No one is safe from Argentina's drug war

For years the country was largely untouched by the brutal cartels that control the narco trade in Latin America. But an eight-year-old boy is proof those days are over

The events of that evening in January are etched into Vilma Jaime’s memory. The sun had set, but it was still oppressively hot and neighbours were outside in the street, chatting and drinking traditional mate tea. Then the gunshots began.

Ms Jaime ran into her house, and watched through the keyhole of the front door as the blood started to spill. Three people were shot that night – miraculously, no one was killed. But many others have not been so lucky.

Ms Jaime, 32, lives in the Nuevo Alberdi neighbourhood of Rosario – a city of just over a million inhabitants, some 200 miles north-west of Argentina’s capital, Buenos Aires. The gunshots have become increasingly frequent in the city’s poorest quarters, where turf wars for control of a lucrative local cocaine market have caused the murder rate to spiral.

“Here we’re used to hearing shots in the morning, at midday, at whatever time really,” she said, pointing out the house across the road where the Ferreyra family used to live. They were forced to flee the area after receiving threats from a local drug gang.

As little more than a through-route, Argentina had escaped the worst of the drug-related violence that has plagued many South American countries for decades. Now, the effects of the drug trade are increasingly visible – particularly in Rosario, which is fast acquiring the inauspicious title of Argentina’s “narco” capital. In the first few weeks of 2013 alone, there were some 20 killings in Rosario, mostly of innocent people caught in the crossfire. The murder rate in the city bordering the muddy-brown Parana river is nearly three times the national average, and 70 per cent of last year’s murders were committed with firearms.

Surrounded by several large ports, Rosario has long been a transit point for drugs brought across the border from Bolivia and Paraguay headed for European markets. 

According to Mauro Federico, author of Narco Country, cocaine often enters Argentina from Bolivia and is transported in trucks to Rosario via the route 34 highway. He says neither the provincial nor the federal police have the resources to stop the cargo or the gangs which facilitate its journey.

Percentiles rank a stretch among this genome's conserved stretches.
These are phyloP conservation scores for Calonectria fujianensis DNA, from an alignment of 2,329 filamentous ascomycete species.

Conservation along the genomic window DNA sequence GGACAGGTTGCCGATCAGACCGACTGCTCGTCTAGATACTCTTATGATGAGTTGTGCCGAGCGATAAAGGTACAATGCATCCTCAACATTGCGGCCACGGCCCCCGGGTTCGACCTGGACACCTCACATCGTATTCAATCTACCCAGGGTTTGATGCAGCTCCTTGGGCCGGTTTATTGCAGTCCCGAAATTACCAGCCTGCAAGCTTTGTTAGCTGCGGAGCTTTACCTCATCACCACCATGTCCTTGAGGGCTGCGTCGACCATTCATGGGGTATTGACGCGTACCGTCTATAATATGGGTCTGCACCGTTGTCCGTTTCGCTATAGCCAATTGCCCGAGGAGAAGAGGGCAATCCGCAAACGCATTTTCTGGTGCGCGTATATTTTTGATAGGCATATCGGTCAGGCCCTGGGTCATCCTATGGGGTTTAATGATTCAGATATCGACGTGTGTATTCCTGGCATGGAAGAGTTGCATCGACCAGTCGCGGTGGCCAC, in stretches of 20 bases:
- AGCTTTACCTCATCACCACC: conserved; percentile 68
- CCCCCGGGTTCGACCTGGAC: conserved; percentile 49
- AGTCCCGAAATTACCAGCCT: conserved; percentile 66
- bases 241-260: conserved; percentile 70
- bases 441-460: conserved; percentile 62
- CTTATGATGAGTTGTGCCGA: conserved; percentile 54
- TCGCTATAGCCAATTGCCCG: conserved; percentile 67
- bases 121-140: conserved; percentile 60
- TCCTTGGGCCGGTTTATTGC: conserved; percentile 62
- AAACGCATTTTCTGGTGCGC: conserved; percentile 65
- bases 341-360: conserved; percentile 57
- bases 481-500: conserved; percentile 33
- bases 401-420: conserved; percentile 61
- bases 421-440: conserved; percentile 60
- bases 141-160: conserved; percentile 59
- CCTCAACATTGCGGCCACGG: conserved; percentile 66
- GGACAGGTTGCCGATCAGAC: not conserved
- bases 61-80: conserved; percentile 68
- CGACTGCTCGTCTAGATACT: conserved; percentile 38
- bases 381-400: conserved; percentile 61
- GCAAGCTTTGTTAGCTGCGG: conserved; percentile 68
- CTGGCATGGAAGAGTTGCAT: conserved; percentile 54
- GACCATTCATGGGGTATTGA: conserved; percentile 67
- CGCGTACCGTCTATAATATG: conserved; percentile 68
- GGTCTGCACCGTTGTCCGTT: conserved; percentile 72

“At the end of the 1990s, local groups who were helping camouflage the drugs for Colombian cartels operating in Argentina starting asking to be paid in drugs instead of money,” he said. “They saw the growing local demand and realised that, by cutting up cocaine and selling it in Rosario, they could multiply their earnings.”

As the death toll in Rosario grows, Argentina’s President, Cristina Fernandez de Kirchner, has blamed the provincial police force in Sante Fe – under whose domain Rosario falls – for failing to tackle the narco gangs. The opposing Socialist government in Santa Fe blames federal forces for failing to stop drugs entering the country’s borders.

With the two sides passing the political football, residents say too little is being done to halt the vicious cycle of drugs and violence that now grips Rosario, and is rapidly spreading across other major cities in Argentina, including Buenos Aires.

The violence Ms Jaime witnessed in Nuevo Alberti was spurred by a dispute over a drugs “bunker”, breezeblock houses located in slum alleyways where cocaine is sold to punters. Many of the bunkers employ “soldaditos” (little soldiers), teenagers armed with pistols who earn up to AR$350 (£45) a day as guards. “Kids of only nine or 10 are already wandering around with firearms,” Ms Jaime says.

After the shooting, the neighbours vented their anger on the bunker, razing it to the ground. But the problem is far from over, Ms Jaime says, explaining that a rival bunker is only a few streets away.

Perhaps the most concerning aspect about Rosario’s drug problem is the apparent impunity drug capos and rank-and-file gang members enjoy. At the end of last year, the PSA, a federal investigative body, revealed links between the Santa Fe provincial police force and the drugs trade, in an investigation that employed phone taps and hidden cameras. Accused of protecting dealers, the then police chief Hugo Tognoli was forced to step down.

Mr Tognoli, previously head of Santa Fe’s dangerous drugs unit, was subsequently arrested and imprisoned. A judge later ordered his release after 15 days due to “lack of merit”, though he continues to be investigated for his drug associations. His replacement, Cristian Sola, lasted just 109 days and is being scrutinised for illicit gains.